Growing Strawberry Plants – How to Grow Strawberry Wall
Growing Strawberries on a Strawberry Wall
If you want something different try a strawberry wall. This is a very efficient way of growing strawberries, particularly in a small garden. There are several variations but I think the most effective one are a hollow wall about 4 ft wide at the base with the sides sloping inwards at the rate of about 4 inches in every lift, filled with soil and narrowing to about 18 inches at the top.
The origin of the strawberry wall goes back beyond the introduction of the Virginian Red and the Pines from which all our modern strawberries descend. Before this it was only the wild strawberry which was available and gardeners used to go out into the woods to search for the best plants and, as with alpine strawberries, seeds used to be sown and plants raised from the best berries.
The best way is to run a wall east to west so that you can have early fruits on the southern side and much later on the cooler northern side. Fruits from a strawberry wall on the southern side can be picked some ten to fourteen days earlier than those grown on the ground.
A variation is to make strawberry steps and this is a very useful way of utilising some of these horrible clay banks which are left by builders after they have levelled off a site for a house on a slope. The steps are just small terraces, such as you can see in the hilly districts where you spend your Mediterranean or island holidays. The size will depend entirely on the materials you have available or can procure. In fact, you could make a pyramid instead of a wall if you wish.
A typical strawberry wall in a large garden would perhaps be 20 ft long with the outer measurements 6 ft wide at the base tapering up to 2 ft at the top, and about 4 1/2 ft high. Any size can be made as long as the proportions are the same. Hollow concrete blocks which are used for insulating or dividing walls are ideal as these can also be filled with soil. Start off as you would build any hollow wall by taking out a trench some 4 inches deep and putting the first row of stones in, then infill with soil putting about 2 to 3 inches extra on top of the stones. This levels them but also allows the plants to root.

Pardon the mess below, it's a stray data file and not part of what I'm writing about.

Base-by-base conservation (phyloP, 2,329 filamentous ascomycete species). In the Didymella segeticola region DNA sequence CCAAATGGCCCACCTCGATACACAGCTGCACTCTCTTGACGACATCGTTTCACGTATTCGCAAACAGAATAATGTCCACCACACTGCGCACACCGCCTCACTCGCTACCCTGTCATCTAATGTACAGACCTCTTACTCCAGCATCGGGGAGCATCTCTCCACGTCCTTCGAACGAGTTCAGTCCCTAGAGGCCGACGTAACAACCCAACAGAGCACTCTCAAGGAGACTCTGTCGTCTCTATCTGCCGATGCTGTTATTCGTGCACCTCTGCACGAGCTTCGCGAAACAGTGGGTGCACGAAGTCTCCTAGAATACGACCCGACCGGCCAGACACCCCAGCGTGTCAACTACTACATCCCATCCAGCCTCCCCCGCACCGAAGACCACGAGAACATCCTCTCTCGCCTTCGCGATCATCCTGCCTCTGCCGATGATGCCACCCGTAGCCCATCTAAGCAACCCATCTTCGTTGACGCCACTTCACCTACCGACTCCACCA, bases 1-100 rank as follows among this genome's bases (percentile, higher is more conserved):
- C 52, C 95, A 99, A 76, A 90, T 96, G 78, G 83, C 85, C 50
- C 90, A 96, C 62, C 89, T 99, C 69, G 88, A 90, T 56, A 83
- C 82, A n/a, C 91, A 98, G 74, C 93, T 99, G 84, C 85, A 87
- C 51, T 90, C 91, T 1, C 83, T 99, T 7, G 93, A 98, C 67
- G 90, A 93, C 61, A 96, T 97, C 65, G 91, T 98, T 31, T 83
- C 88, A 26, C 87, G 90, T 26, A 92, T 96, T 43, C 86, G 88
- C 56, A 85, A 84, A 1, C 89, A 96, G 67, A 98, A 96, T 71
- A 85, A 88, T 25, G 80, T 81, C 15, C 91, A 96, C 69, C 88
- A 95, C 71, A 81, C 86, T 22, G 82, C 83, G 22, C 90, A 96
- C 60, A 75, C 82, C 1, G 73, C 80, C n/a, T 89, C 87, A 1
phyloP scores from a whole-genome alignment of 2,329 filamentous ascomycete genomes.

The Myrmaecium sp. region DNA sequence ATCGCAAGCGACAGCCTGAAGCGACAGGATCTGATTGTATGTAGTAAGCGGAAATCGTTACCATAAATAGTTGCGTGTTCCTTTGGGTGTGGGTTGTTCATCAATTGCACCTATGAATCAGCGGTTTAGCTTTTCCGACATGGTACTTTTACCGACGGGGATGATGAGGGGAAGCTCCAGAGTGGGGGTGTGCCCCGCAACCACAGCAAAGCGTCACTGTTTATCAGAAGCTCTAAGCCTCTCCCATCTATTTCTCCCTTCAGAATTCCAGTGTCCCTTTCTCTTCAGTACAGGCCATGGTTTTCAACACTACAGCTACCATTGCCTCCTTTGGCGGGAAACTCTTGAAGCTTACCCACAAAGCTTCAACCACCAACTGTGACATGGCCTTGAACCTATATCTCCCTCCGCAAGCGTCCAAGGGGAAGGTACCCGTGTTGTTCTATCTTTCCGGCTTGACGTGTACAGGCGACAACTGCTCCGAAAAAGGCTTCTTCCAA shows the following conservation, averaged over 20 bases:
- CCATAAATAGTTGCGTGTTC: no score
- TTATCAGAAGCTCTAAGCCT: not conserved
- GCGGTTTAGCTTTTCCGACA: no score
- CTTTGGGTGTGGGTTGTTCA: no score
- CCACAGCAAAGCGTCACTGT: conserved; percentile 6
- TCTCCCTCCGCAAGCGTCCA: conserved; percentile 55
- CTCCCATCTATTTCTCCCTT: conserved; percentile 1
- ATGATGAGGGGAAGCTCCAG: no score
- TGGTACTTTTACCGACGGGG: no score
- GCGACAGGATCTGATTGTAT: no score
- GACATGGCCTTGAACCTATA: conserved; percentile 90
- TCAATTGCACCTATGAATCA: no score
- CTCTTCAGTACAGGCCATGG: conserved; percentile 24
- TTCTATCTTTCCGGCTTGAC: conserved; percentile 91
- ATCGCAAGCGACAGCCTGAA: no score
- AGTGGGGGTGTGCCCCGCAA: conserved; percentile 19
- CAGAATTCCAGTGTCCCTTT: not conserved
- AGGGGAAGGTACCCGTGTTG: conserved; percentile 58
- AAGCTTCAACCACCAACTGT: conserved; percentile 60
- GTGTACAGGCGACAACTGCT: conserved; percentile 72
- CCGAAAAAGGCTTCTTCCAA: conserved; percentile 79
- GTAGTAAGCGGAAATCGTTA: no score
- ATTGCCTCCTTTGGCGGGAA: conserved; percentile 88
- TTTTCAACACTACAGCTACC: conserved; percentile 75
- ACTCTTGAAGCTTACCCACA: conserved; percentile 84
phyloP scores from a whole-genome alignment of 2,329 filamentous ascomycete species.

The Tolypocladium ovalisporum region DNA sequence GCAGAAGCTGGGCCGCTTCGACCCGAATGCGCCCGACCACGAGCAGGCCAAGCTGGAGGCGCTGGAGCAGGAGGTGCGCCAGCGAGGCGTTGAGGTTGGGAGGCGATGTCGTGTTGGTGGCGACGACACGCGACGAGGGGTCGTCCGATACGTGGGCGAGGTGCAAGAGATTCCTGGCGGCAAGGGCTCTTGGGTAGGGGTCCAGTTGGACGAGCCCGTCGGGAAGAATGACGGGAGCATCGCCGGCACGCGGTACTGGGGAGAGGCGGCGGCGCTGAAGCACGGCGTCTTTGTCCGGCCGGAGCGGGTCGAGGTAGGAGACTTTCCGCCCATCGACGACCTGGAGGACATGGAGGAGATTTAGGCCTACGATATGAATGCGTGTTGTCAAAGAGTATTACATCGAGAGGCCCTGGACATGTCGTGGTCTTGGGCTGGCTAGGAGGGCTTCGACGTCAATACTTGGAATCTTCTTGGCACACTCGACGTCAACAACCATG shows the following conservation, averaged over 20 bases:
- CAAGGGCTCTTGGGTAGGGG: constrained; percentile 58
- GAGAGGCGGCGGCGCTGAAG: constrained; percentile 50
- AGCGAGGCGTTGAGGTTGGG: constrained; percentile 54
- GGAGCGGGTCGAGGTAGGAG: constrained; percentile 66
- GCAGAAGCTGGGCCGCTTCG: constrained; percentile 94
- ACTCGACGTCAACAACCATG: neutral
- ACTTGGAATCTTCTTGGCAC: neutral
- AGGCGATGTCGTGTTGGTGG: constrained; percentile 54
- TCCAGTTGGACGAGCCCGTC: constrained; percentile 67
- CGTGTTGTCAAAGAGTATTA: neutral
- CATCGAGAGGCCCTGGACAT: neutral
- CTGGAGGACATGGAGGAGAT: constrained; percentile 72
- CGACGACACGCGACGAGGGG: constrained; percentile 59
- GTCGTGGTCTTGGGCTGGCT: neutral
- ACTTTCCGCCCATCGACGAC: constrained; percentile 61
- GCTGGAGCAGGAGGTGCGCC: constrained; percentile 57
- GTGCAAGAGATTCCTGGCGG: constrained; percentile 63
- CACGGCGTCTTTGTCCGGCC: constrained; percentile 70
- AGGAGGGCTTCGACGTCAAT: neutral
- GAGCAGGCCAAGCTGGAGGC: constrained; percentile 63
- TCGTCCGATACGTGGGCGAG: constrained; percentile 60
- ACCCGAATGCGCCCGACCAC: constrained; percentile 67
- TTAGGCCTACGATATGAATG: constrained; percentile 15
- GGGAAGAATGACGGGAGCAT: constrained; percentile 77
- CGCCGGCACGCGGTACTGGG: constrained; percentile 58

The soil used should be rich, containing plenty of organic material such as well-rotted manure and compost or the same mixture as you would use for tomatoes and chrysanthemums. This has to last anything up to ten years, so incorporate bonemeal which will provide a steady supply of phosphates. As the work proceeds, vertical pipes of various lengths about 2 inches in diameter can be inserted so that during dry weather watering will be sure to reach all levels. Plant the young strawberries as you go along, then put on the next layer of stones some 4 inches in from the lower row, fill up with soil and continue in this fashion until you get as high as you wish to go.
The alternative method of planting is simply to plant in the soil at the top of the wall and allow the strawberry runners to root as they hang down. This is the reverse of the so-called climbing strawberry. Watering and feeding is done at the top and growing the strawberries in holes in barrels is a variation of this.
It is best to plant rooted strawberry runners in September. There are some very good English varieties available and an abundance of continental varieties which lend themselves extremely well to this technique.
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